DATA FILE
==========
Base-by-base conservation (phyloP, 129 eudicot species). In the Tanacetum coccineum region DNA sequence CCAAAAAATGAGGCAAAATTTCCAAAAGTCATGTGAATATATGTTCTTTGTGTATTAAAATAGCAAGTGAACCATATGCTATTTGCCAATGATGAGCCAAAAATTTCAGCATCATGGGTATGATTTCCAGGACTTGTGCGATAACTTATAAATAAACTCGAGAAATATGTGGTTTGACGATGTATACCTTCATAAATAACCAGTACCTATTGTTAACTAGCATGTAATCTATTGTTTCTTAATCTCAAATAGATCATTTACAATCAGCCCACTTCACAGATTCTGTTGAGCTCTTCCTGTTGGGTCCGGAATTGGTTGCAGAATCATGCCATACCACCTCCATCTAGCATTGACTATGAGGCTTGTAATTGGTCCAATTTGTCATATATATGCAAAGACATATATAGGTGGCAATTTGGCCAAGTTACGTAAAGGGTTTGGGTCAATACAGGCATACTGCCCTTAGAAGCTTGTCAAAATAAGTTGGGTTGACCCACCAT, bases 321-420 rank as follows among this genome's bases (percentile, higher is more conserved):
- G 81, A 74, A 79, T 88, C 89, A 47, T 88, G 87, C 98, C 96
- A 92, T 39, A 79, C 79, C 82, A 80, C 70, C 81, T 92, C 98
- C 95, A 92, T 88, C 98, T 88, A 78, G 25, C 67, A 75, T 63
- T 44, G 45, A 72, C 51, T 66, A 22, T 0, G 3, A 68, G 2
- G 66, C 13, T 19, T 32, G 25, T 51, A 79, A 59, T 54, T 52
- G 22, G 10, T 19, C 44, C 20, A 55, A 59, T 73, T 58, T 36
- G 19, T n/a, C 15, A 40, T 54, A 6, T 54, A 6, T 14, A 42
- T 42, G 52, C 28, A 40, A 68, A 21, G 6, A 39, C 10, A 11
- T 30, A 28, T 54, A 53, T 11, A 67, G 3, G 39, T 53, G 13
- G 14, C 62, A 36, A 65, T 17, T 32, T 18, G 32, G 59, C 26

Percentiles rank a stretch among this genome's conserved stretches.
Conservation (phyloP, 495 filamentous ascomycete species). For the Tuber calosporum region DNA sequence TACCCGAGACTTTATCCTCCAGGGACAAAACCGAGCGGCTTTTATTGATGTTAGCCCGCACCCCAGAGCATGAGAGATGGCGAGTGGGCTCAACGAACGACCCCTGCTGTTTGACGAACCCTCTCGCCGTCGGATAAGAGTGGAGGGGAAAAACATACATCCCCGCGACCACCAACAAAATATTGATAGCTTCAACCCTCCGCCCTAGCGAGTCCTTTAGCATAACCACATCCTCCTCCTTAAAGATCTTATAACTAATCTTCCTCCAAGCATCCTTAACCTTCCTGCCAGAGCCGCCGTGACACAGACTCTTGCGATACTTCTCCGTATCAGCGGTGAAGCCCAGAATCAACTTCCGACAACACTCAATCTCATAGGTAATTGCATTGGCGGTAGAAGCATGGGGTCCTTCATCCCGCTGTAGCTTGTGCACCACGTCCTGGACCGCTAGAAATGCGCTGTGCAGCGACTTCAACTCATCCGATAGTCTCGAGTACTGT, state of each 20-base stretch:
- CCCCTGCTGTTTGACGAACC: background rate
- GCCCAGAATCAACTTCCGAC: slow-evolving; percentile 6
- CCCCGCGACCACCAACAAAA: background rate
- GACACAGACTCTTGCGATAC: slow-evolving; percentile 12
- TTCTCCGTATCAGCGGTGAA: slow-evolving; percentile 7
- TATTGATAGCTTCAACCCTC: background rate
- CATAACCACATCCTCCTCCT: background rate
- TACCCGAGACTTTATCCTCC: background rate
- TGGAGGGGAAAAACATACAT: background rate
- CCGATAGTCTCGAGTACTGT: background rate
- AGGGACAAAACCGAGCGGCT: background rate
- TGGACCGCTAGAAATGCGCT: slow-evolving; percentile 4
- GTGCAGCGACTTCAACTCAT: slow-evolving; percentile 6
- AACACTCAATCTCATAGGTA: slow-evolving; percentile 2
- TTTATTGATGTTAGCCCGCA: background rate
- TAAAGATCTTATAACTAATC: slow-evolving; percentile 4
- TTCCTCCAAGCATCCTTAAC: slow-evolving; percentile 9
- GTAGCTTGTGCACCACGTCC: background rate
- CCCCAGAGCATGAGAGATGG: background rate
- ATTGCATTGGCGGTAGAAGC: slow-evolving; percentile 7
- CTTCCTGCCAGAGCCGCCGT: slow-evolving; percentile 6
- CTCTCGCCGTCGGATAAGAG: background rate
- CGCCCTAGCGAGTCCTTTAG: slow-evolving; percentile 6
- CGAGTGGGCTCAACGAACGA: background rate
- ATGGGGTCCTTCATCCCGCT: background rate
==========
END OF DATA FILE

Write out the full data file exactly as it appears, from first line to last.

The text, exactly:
Base-by-base conservation (phyloP, 129 eudicot species). In the Tanacetum coccineum region DNA sequence CCAAAAAATGAGGCAAAATTTCCAAAAGTCATGTGAATATATGTTCTTTGTGTATTAAAATAGCAAGTGAACCATATGCTATTTGCCAATGATGAGCCAAAAATTTCAGCATCATGGGTATGATTTCCAGGACTTGTGCGATAACTTATAAATAAACTCGAGAAATATGTGGTTTGACGATGTATACCTTCATAAATAACCAGTACCTATTGTTAACTAGCATGTAATCTATTGTTTCTTAATCTCAAATAGATCATTTACAATCAGCCCACTTCACAGATTCTGTTGAGCTCTTCCTGTTGGGTCCGGAATTGGTTGCAGAATCATGCCATACCACCTCCATCTAGCATTGACTATGAGGCTTGTAATTGGTCCAATTTGTCATATATATGCAAAGACATATATAGGTGGCAATTTGGCCAAGTTACGTAAAGGGTTTGGGTCAATACAGGCATACTGCCCTTAGAAGCTTGTCAAAATAAGTTGGGTTGACCCACCAT, bases 321-420 rank as follows among this genome's bases (percentile, higher is more conserved):
- G 81, A 74, A 79, T 88, C 89, A 47, T 88, G 87, C 98, C 96
- A 92, T 39, A 79, C 79, C 82, A 80, C 70, C 81, T 92, C 98
- C 95, A 92, T 88, C 98, T 88, A 78, G 25, C 67, A 75, T 63
- T 44, G 45, A 72, C 51, T 66, A 22, T 0, G 3, A 68, G 2
- G 66, C 13, T 19, T 32, G 25, T 51, A 79, A 59, T 54, T 52
- G 22, G 10, T 19, C 44, C 20, A 55, A 59, T 73, T 58, T 36
- G 19, T n/a, C 15, A 40, T 54, A 6, T 54, A 6, T 14, A 42
- T 42, G 52, C 28, A 40, A 68, A 21, G 6, A 39, C 10, A 11
- T 30, A 28, T 54, A 53, T 11, A 67, G 3, G 39, T 53, G 13
- G 14, C 62, A 36, A 65, T 17, T 32, T 18, G 32, G 59, C 26

Percentiles rank a stretch among this genome's conserved stretches.
Conservation (phyloP, 495 filamentous ascomycete species). For the Tuber calosporum region DNA sequence TACCCGAGACTTTATCCTCCAGGGACAAAACCGAGCGGCTTTTATTGATGTTAGCCCGCACCCCAGAGCATGAGAGATGGCGAGTGGGCTCAACGAACGACCCCTGCTGTTTGACGAACCCTCTCGCCGTCGGATAAGAGTGGAGGGGAAAAACATACATCCCCGCGACCACCAACAAAATATTGATAGCTTCAACCCTCCGCCCTAGCGAGTCCTTTAGCATAACCACATCCTCCTCCTTAAAGATCTTATAACTAATCTTCCTCCAAGCATCCTTAACCTTCCTGCCAGAGCCGCCGTGACACAGACTCTTGCGATACTTCTCCGTATCAGCGGTGAAGCCCAGAATCAACTTCCGACAACACTCAATCTCATAGGTAATTGCATTGGCGGTAGAAGCATGGGGTCCTTCATCCCGCTGTAGCTTGTGCACCACGTCCTGGACCGCTAGAAATGCGCTGTGCAGCGACTTCAACTCATCCGATAGTCTCGAGTACTGT, state of each 20-base stretch:
- CCCCTGCTGTTTGACGAACC: background rate
- GCCCAGAATCAACTTCCGAC: slow-evolving; percentile 6
- CCCCGCGACCACCAACAAAA: background rate
- GACACAGACTCTTGCGATAC: slow-evolving; percentile 12
- TTCTCCGTATCAGCGGTGAA: slow-evolving; percentile 7
- TATTGATAGCTTCAACCCTC: background rate
- CATAACCACATCCTCCTCCT: background rate
- TACCCGAGACTTTATCCTCC: background rate
- TGGAGGGGAAAAACATACAT: background rate
- CCGATAGTCTCGAGTACTGT: background rate
- AGGGACAAAACCGAGCGGCT: background rate
- TGGACCGCTAGAAATGCGCT: slow-evolving; percentile 4
- GTGCAGCGACTTCAACTCAT: slow-evolving; percentile 6
- AACACTCAATCTCATAGGTA: slow-evolving; percentile 2
- TTTATTGATGTTAGCCCGCA: background rate
- TAAAGATCTTATAACTAATC: slow-evolving; percentile 4
- TTCCTCCAAGCATCCTTAAC: slow-evolving; percentile 9
- GTAGCTTGTGCACCACGTCC: background rate
- CCCCAGAGCATGAGAGATGG: background rate
- ATTGCATTGGCGGTAGAAGC: slow-evolving; percentile 7
- CTTCCTGCCAGAGCCGCCGT: slow-evolving; percentile 6
- CTCTCGCCGTCGGATAAGAG: background rate
- CGCCCTAGCGAGTCCTTTAG: slow-evolving; percentile 6
- CGAGTGGGCTCAACGAACGA: background rate
- ATGGGGTCCTTCATCCCGCT: background rate